The Full Wiki

More info on Ron Cey

Ron Cey: Wikis

Advertisements
  
  

Note: Many of our articles have direct quotes from sources you can cite, within the Wikipedia article! This article doesn't yet, but we're working on it! See more info or our list of citable articles.

Encyclopedia

From Wikipedia, the free encyclopedia

Ron Cey
Third baseman
Born: February 15, 1948 (1948-02-15) (age 62)
Tacoma, Washington
Batted: Right Threw: Right 
MLB debut
September 3, 1971 for the Los Angeles Dodgers
Last MLB appearance
July 12, 1987 for the Oakland Athletics
Career statistics
Batting average     .261
Home runs     316
Runs batted in     1,139
Teams
Career highlights and awards

Ronald Charles (Ron) Cey (pronounced /ˈseɪ/, born February 15, 1948 in Tacoma, Washington) is a former third baseman in Major League Baseball who played for the Los Angeles Dodgers (1971–82), Chicago Cubs (1983–86) and Oakland Athletics (1987). Cey batted and threw right-handed. A popular player, he was nicknamed "The Penguin" for his slow waddling running gait by his then-minor league manager Tommy Lasorda.

A graduate of Mount Tahoma High School, Cey attended Washington State University and was a member of Phi Delta Theta.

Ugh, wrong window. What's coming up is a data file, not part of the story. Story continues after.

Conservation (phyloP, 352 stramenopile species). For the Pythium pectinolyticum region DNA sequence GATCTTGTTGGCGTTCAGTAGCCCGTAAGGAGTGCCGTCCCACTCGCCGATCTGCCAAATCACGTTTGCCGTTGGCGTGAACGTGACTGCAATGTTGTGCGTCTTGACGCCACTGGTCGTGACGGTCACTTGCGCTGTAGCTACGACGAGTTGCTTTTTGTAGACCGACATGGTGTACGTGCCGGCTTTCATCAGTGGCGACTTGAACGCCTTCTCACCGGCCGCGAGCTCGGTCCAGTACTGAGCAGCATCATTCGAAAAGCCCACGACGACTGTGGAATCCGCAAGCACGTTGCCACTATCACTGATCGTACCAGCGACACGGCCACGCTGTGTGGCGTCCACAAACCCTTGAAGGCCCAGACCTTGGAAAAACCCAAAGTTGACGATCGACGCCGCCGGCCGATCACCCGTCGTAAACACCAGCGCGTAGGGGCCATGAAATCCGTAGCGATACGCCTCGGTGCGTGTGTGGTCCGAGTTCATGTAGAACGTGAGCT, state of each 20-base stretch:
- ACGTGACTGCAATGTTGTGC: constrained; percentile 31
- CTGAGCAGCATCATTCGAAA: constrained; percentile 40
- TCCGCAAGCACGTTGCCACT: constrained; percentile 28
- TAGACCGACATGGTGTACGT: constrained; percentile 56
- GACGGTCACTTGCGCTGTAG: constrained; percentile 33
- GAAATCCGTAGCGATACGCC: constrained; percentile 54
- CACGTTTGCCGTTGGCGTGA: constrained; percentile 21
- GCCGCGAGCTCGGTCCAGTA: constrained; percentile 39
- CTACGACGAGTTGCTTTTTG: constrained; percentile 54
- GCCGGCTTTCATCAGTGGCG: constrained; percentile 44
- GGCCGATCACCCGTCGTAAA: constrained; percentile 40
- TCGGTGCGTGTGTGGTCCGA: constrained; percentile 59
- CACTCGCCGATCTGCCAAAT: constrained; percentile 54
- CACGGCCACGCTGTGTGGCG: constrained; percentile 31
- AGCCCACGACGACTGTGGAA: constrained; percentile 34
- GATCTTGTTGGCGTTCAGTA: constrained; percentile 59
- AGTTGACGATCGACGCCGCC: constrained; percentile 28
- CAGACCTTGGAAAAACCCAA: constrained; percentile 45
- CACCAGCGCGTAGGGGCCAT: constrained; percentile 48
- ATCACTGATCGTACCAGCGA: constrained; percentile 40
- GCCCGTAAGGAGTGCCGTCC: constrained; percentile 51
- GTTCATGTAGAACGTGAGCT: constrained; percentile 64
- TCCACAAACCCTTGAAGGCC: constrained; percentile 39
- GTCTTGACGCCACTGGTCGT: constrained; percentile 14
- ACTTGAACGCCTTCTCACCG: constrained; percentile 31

With the Dodgers, third baseman Cey was part of an All-Star infield that included Steve Garvey (first baseman), Davey Lopes (second baseman) and Bill Russell (shortstop). This quartet was the most enduring infield in baseball history. The four infielders stayed together as the Dodgers' starters for eight and a half years.

In a 17-season career, Cey was a .261 hitter with 316 home runs and 1139 RBI in 2073 games.

Cey had a terrific 1981 World Series in which he helped spark the Dodgers to four straight victories after they had lost the first two games, including his returning for the clinching Game 6 after having been being hit in the head by a Goose Gossage fastball during Game 5. Cey was named Co-MVP along with Steve Yeager and Pedro Guerrero. He is still a part of the Dodgers' organization and continues to make appearances on the team's behalf.

Career Hitting[1]
G AB H 2B 3B HR R RBI SB BB SO AVG OBP SLG OPS
2,073 7,162 1,868 328 21 316 977 1,139 24 1,012 1,235 .261 .354 .445 .799

See also

References

External links

Preceded by
Steve Garvey
National League Player of the Month
April, 1977
Succeeded by
Ken Reitz
Preceded by
Mike Schmidt
World Series MVP (with Pedro Guerrero and Steve Yeager)
1981
Succeeded by
Darrell Porter
Preceded by
Tug McGraw
Babe Ruth Award
1981
Succeeded by
Bruce Sutter
Preceded by
Tommy John
Lou Gehrig Memorial Award
1982
Succeeded by
Mike Schmidt
Advertisements

Advertisements






Got something to say? Make a comment.
Your name
Your email address
Message